26 September 2014

Pax Americana

Thriller | The Shark Mutiny | Patrick Robinson

This was the slowest of the six books I read this past month. Though really, should not have been. It's a war story, with SEALs.

It's a book about the US Navy. Dan Headley and Rick Hunter are childhood friends who join the Navy. Cut to the present day. Admiral Arnold Morgan is the cynical NSA to a President he holds in contempt. (There seems to have been another book before this one, but it's fairly standalone, though it seems the Chinese were villains in that one as well). A young lieutenant finds satellite and other intelligence to indicate that the Chinese are up to no good, along with the Iranians.

Sure enough, they have mined the Strait of Hormuz, and blow up a set of tankers. This sends the world oil markets into a tizzy. While nobody claims responsibility, Admiral Morgan is bent on teaching the pesky Chinamen a lesson. This the SEAL team does. The Chinese in the meantime do more cunning things and need to be taught more lessons. It's very much a world in which the USA calls all the shots and diplomacy and other countries are not relevant. It's a world with war, so that's not surprising. It's also written by an American, for American readers.

Morgan is almost a caricature, with quirky speech and mannerisms. One would expect less use of such literary crutches, and in the other characters, they are not used. Dan Headley, the XO of the nuclear submarine Shark is to insert the SEAL team for the retributive attacks. His Captain is a strange guy, on his last tour. Rick Hunter leads the second SEAL team. The first tour has issues which show that the Captain is not exactly operating with a full deck.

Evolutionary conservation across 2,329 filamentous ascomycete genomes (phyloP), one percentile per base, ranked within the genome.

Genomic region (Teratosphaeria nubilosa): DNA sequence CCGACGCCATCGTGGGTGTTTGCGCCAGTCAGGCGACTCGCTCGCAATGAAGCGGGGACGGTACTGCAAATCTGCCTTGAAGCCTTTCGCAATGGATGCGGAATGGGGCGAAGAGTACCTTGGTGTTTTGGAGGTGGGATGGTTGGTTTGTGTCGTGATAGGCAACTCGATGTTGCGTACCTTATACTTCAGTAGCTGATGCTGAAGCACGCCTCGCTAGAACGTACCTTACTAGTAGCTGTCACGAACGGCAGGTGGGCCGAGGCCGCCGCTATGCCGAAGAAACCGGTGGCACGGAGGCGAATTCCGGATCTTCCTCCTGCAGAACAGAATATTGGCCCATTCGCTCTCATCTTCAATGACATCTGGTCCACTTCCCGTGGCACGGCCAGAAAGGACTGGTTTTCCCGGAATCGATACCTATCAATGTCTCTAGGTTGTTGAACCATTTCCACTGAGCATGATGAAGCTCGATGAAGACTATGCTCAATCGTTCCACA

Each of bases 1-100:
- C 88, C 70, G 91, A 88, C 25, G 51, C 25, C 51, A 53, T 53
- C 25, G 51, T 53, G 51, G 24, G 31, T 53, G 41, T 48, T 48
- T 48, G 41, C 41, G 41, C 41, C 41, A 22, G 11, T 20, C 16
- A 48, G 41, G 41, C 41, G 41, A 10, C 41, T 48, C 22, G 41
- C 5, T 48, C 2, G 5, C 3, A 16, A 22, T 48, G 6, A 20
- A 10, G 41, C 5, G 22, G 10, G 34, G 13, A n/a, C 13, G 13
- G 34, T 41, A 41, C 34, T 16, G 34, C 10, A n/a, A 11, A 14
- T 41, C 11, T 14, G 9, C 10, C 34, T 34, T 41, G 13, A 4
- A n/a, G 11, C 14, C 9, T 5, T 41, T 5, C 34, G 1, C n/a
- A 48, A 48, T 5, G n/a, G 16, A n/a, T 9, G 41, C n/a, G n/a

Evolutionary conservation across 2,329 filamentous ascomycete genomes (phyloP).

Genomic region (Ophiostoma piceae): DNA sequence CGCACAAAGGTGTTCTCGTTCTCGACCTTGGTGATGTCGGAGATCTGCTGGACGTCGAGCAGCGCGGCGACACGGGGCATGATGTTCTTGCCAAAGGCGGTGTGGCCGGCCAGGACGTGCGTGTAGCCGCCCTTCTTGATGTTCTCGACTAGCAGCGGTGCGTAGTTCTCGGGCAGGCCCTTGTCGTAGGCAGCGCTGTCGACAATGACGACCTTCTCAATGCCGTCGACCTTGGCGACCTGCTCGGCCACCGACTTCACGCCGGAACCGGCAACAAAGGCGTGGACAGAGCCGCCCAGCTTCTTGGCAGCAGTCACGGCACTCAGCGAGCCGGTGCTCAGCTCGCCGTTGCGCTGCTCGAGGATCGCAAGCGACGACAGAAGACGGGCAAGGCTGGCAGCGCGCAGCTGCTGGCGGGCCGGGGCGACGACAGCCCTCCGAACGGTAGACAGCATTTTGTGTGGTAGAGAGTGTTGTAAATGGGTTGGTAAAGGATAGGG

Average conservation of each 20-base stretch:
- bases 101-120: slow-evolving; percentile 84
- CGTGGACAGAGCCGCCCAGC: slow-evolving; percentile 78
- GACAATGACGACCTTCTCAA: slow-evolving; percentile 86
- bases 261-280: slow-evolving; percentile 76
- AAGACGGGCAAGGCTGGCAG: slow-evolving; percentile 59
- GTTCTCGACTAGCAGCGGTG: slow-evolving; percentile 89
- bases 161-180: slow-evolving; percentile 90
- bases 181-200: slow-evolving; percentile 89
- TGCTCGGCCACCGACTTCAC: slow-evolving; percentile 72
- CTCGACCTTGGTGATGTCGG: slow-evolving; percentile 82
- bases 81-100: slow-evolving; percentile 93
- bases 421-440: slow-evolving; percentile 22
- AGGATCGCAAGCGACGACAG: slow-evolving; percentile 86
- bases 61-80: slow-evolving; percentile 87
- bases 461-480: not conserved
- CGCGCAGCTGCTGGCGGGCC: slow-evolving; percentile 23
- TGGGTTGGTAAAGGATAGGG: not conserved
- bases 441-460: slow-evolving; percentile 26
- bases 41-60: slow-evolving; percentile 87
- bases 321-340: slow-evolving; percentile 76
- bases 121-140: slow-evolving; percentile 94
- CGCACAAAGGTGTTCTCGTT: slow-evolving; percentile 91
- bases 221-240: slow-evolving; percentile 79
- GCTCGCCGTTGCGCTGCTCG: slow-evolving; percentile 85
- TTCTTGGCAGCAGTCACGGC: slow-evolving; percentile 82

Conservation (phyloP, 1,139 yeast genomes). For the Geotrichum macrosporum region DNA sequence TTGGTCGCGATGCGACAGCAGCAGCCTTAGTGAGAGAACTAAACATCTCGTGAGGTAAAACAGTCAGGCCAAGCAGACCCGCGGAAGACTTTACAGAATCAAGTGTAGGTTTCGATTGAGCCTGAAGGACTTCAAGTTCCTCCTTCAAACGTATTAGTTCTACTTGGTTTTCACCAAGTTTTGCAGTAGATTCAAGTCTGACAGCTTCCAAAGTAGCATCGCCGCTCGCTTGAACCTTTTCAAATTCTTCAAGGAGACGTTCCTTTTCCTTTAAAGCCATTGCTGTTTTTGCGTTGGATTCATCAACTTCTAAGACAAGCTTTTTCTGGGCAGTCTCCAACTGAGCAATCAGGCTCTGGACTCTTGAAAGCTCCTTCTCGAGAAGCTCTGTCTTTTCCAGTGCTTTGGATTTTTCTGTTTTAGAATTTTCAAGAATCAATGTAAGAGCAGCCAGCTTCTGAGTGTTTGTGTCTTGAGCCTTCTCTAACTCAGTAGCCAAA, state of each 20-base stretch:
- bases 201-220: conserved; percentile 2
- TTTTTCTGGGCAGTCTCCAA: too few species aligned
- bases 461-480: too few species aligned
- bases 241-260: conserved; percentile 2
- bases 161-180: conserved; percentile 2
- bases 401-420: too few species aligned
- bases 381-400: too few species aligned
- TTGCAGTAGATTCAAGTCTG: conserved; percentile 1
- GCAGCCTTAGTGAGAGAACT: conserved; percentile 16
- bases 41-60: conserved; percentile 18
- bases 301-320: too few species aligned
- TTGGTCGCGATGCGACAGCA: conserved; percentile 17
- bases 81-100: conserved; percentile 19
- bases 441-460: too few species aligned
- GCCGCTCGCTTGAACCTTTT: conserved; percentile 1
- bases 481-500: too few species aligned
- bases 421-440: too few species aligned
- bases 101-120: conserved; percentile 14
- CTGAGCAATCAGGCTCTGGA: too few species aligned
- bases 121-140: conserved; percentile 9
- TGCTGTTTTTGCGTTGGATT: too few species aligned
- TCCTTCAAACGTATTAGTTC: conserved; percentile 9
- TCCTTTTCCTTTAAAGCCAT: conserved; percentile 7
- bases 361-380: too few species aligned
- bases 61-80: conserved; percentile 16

Hence, the mutiny. Actually, it happens in the last 100 pages of the book, almost as an anti-climax. Except that the point is to show how a modern navy would handle a mutiny, even a 'justified' one like we have. That raises the book from the level of mere thriller.


Not the best writing, but a solid story, and a tremendous love for the navy which shines through every episode.

A hero vs a not-purely-terrorising terrorist

Thriller | Strike Back | Chris Ryan

So, the blurb on the back of the book says:




What would you normally make of this? That Sir Peregrine is definitely a bad guy of some sort, and John Porter is going to get a life back?

Dynamite! How clever of you!

John Porter's first live mission in Beirut ended with the hostage rescued, but his three buddies dead. All because he didn't kill a young Arab with a cleft palate. Now, the self-same Arab has kidnapped a media star. John is the only one who can get her, because the Arabs acknowledge debts.

A nice adventure story for insular Englishmen. Not quite so much for, say, an Arab, even though the villains and heroes are all mostly English. It's that objectification thingie.


Nice enough yarn if you suspend disbelief. Fast paced and frothy.